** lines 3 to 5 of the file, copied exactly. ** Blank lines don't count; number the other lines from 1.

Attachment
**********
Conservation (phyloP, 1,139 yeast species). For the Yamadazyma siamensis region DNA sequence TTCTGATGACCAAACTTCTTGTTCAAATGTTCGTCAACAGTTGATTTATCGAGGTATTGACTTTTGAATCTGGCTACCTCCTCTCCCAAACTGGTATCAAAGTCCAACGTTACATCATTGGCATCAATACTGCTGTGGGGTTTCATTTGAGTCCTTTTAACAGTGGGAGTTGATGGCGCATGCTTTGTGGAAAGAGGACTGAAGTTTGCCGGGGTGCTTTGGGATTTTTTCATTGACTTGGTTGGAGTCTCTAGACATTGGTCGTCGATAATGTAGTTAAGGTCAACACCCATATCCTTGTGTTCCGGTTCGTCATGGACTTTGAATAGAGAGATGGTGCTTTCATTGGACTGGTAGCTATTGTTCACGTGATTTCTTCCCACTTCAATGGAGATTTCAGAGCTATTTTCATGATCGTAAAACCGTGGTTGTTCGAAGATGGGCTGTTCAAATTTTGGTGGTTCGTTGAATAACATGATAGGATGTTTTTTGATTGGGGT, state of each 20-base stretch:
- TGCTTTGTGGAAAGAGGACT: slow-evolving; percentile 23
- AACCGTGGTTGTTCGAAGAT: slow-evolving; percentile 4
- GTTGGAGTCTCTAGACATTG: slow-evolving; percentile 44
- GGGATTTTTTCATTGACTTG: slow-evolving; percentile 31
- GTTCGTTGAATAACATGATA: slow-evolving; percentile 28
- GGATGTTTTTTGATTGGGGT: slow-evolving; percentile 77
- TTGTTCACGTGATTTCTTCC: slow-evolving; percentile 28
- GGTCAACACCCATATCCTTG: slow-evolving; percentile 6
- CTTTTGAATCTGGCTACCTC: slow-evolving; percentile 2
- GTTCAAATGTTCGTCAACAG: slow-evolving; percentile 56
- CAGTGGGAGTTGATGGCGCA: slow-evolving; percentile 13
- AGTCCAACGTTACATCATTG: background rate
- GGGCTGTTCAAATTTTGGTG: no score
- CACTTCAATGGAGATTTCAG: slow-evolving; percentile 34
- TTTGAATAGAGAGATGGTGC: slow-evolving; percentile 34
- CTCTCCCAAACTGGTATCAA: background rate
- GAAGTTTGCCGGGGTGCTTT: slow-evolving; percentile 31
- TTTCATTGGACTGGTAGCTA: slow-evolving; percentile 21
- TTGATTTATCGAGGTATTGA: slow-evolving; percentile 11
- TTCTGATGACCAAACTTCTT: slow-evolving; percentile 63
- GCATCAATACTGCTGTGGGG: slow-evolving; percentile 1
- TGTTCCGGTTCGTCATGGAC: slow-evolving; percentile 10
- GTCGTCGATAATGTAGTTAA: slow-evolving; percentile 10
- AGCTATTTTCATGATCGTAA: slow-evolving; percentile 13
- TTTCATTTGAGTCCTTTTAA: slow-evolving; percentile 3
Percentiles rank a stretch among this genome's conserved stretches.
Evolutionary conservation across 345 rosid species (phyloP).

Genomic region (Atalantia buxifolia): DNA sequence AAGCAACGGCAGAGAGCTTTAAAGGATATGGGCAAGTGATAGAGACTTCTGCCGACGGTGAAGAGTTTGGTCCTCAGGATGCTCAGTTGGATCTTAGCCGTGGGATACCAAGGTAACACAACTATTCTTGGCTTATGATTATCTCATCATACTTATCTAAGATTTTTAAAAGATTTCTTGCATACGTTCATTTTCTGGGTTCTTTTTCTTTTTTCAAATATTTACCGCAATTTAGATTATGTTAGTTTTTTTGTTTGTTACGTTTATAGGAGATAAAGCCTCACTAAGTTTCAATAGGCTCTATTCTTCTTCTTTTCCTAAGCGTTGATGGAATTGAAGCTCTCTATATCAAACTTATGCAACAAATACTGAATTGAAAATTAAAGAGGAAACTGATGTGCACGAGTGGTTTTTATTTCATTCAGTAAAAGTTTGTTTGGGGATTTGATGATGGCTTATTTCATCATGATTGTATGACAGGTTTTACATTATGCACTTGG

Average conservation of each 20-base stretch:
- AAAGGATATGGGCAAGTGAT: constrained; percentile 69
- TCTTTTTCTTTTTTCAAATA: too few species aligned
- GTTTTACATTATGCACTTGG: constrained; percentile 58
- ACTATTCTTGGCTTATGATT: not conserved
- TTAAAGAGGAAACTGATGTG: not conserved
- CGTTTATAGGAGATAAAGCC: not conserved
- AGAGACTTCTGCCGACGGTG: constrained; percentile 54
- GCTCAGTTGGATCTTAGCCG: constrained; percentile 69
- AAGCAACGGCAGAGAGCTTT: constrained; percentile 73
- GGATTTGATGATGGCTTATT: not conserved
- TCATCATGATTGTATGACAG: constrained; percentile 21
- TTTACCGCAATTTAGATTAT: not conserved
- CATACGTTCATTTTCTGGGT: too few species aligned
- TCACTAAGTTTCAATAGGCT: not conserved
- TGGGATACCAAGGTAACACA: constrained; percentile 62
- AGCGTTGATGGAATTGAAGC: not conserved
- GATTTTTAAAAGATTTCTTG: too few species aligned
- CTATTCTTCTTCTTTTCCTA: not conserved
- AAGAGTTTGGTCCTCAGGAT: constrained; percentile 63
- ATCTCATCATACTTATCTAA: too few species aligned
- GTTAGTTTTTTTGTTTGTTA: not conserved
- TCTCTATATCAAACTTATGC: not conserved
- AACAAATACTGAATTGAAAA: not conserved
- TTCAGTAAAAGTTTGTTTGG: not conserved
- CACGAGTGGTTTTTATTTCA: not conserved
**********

- AACCGTGGTTGTTCGAAGAT: slow-evolving; percentile 4
- GTTGGAGTCTCTAGACATTG: slow-evolving; percentile 44
- GGGATTTTTTCATTGACTTG: slow-evolving; percentile 31